Minix 3
Minix 3 running X11 with twm as Window Manager
DeveloperAndrew S. Tanenbaum et al.
Written inC, assembly language
OS familyUnix-like
Working stateAbandoned
Source modelOpen source
Initial release24 October 2005; 18 years ago (2005-10-24)
Latest release3.3.0 / September 16, 2014; 9 years ago (2014-09-16)
Latest preview3.4.0 rc6 / May 9, 2017; 7 years ago (2017-05-09)
Marketing targetEmbedded systems, education
Available inEnglish
PlatformsIA-32, ARM
Kernel typeMicrokernel
UserlandMinix, NetBSD
user interface
License2005: BSD-3-Clause[a][1]
Original: BSD-3-Clause
Preceded byMinix 1.0, 1.5 and 2.0

Minix 3 is a small, Unix-like operating system. It is published under a BSD-3-Clause[a] license and is a successor project to the earlier versions, Minix 1 and 2.[1]

The project's main goal is for the system to be fault-tolerant by detecting and repairing its faults on the fly, with no user intervention. The main uses of the system are envisaged to be embedded systems and education.[2]

As of 2017, Minix 3 supports IA-32 and ARM architecture processors.[3] It can also run on emulators or virtual machines, such as Bochs,[4][5] VMware Workstation,[6] Microsoft Virtual PC,[7] Oracle VirtualBox,[8] and QEMU. A port to PowerPC architecture is in development.[9] The distribution comes on a live CD and does not support live USB installation.[10] The project has been dormant since 2018,[11] and the latest release is 3.4.0 rc6 from 2017,[12] although the Minix 3 discussion group is still active.[13]

Minix 3 is believed to have inspired the Intel Management Engine (ME) OS found in Intel's Platform Controller Hub, starting with the introduction of ME 11, which is used with Skylake and Kaby Lake processors.[14][15] It was debated that Minix could have been the most widely used OS on x86/AMD64 processors, with more installations than Microsoft Windows, Linux, or macOS, because of its use in the Intel ME.[16]

Goals of the project

Structure of monolithic kernel and microkernel-based operating systems, respectively

Reflecting on the nature of monolithic kernel based systems, where a driver (which has, according to Minix creator Tanenbaum, approximately 3–7 times as many bugs as a usual program)[17] can bring down the whole system,[18] Minix 3 aims to create an operating system that is a "reliable, self-healing, multiserver Unix clone".[19]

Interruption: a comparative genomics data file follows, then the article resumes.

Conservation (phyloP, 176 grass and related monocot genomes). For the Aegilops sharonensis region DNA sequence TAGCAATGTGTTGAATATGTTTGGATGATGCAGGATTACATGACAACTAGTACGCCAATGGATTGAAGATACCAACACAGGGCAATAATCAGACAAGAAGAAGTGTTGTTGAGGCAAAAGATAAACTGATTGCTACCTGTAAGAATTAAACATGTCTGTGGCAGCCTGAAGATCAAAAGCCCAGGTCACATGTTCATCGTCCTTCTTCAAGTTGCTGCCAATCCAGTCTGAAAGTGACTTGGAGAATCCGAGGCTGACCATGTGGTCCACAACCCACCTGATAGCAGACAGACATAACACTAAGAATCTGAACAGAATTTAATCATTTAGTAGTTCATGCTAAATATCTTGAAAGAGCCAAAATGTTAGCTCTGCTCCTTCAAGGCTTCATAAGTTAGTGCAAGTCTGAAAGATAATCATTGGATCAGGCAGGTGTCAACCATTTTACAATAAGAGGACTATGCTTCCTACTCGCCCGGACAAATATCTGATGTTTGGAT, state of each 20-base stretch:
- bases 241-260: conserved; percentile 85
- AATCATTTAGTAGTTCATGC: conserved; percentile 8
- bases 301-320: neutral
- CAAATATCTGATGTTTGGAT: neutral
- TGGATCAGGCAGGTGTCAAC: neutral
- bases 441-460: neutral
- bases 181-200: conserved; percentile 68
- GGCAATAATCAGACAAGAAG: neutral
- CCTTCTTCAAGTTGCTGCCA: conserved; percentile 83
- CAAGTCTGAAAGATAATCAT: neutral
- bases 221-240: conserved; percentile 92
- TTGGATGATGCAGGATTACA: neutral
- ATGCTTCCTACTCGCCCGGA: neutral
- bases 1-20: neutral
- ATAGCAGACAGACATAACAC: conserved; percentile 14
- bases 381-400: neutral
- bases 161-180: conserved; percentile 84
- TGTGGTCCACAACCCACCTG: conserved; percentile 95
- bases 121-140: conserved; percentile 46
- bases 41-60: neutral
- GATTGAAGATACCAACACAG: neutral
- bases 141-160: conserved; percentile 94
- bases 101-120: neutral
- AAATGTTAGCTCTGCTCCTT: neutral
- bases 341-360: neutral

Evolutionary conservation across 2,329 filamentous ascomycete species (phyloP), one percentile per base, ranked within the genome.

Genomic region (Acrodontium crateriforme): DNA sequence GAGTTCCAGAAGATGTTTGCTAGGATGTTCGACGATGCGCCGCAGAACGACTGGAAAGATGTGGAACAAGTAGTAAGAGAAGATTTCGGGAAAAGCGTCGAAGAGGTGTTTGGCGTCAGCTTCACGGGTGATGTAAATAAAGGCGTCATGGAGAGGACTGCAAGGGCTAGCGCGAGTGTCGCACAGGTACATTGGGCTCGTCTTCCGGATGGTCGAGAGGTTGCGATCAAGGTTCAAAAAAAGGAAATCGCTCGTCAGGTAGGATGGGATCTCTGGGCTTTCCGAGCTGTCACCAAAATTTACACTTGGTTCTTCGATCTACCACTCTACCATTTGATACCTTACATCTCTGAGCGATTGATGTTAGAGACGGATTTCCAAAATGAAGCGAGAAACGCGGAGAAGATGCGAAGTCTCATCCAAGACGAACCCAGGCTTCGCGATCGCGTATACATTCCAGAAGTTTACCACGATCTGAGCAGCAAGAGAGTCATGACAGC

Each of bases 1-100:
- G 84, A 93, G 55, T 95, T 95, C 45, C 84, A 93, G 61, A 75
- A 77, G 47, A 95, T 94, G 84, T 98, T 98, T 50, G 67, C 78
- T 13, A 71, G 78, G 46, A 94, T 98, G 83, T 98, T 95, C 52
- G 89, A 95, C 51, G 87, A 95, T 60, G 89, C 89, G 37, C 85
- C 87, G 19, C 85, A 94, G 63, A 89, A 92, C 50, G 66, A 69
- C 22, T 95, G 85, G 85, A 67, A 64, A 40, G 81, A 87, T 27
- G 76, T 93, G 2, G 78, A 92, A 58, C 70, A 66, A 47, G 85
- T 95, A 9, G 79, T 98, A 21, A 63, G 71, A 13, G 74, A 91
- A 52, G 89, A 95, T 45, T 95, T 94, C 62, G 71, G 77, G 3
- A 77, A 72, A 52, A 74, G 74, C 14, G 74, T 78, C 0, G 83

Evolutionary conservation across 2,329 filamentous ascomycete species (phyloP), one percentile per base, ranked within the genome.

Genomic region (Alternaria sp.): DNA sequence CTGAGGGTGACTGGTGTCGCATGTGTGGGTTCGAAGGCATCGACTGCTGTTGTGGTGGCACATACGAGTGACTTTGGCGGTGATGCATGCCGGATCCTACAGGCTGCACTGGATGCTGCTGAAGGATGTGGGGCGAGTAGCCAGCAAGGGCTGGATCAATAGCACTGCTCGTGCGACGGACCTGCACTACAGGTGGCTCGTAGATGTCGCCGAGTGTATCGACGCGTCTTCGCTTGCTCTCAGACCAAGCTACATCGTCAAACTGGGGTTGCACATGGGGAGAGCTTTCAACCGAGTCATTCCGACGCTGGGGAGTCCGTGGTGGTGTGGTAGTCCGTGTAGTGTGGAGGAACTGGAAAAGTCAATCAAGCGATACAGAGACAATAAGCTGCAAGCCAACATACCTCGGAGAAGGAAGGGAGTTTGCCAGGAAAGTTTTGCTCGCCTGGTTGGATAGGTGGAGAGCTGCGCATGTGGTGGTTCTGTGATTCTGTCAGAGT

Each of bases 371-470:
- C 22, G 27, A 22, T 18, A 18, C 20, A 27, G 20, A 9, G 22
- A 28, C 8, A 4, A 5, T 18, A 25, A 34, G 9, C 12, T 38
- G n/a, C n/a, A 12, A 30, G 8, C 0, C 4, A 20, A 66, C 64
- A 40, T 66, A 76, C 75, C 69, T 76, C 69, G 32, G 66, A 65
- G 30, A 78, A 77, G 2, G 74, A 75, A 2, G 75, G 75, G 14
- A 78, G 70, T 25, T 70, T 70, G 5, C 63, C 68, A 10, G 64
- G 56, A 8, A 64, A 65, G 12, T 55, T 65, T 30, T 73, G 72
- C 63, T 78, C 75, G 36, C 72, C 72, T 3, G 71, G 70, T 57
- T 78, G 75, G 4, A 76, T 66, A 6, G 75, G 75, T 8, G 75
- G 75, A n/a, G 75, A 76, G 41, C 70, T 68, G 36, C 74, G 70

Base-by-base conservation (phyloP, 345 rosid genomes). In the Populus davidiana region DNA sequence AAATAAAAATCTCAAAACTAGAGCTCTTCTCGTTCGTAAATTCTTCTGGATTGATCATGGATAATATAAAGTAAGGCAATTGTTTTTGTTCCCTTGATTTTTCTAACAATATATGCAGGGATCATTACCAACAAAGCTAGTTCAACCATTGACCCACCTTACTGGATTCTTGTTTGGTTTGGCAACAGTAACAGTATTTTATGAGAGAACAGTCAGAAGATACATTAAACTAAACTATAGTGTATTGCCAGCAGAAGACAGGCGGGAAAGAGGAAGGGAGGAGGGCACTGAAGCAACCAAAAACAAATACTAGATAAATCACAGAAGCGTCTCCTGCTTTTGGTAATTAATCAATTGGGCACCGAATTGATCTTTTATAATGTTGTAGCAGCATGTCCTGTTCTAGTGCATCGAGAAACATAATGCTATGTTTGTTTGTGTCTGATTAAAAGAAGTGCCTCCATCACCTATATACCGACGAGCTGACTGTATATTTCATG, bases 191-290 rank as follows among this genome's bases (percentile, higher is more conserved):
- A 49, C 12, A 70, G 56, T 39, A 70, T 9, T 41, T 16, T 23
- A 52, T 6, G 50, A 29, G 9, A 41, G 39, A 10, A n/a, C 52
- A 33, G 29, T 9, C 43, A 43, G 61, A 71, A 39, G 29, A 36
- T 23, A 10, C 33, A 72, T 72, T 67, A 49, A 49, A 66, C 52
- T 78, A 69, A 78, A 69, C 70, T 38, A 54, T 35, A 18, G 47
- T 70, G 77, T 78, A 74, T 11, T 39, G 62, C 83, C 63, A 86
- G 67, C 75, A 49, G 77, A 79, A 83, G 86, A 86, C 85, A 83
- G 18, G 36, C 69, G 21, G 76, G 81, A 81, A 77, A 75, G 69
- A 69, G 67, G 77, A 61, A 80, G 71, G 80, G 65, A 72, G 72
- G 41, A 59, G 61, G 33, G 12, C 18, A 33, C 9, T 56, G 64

To achieve that, the code running in kernel must be minimal, with the file server, process server, and each device driver running as separate user-mode processes. Each driver is carefully monitored by a part of the system named the reincarnation server. If a driver fails to respond to pings from this server, it is shut down and replaced by a fresh copy of the driver.

In a monolithic system, a bug in a driver can easily crash the whole kernel. This is far less likely to occur in Minix 3.[20]


MINIX 3 versions[21][22]
Version Release date Description
3.1.2 2006-04-18
3.1.2a 2006-05-29
  • New Packman package manager.
  • Fixed an installation issue with auto-partitioning disks.
3.1.3 2007-04-13
3.1.3a 2007-06-08
  • Bug fixes.
3.1.4 2009-06-09
3.1.5 2009-11-05
  • Improvements performance
  • Shared memory
  • setitimer function
  • ISO 9660 file system
  • Open Sound System
  • Trap NULL accesses now, for user convenience
  • Improved signal handling
  • Better support for debuggers (ptrace improvements, etc.)
  • Network card autodetection (for supported PCI cards), improved network configuration
3.1.6 2010-02-08
  • New Network drivers: Atheros L2, Intel E1000, Realtek 8169, DEC Tulip
  • PipeFS – removed pipe handling from filesystem drivers
  • HGFS – support for mounting VMware shared folders as file system
  • VFS: supplemental group support and sticky bit support
  • Floating-point unit support
  • System Event Framework (SEF)
  • Experimental APIC support
3.1.7 2010-06-16
  • Userspace scheduling and a scheduling server[26]
  • Proper support for multiple Ethernet cards of the same type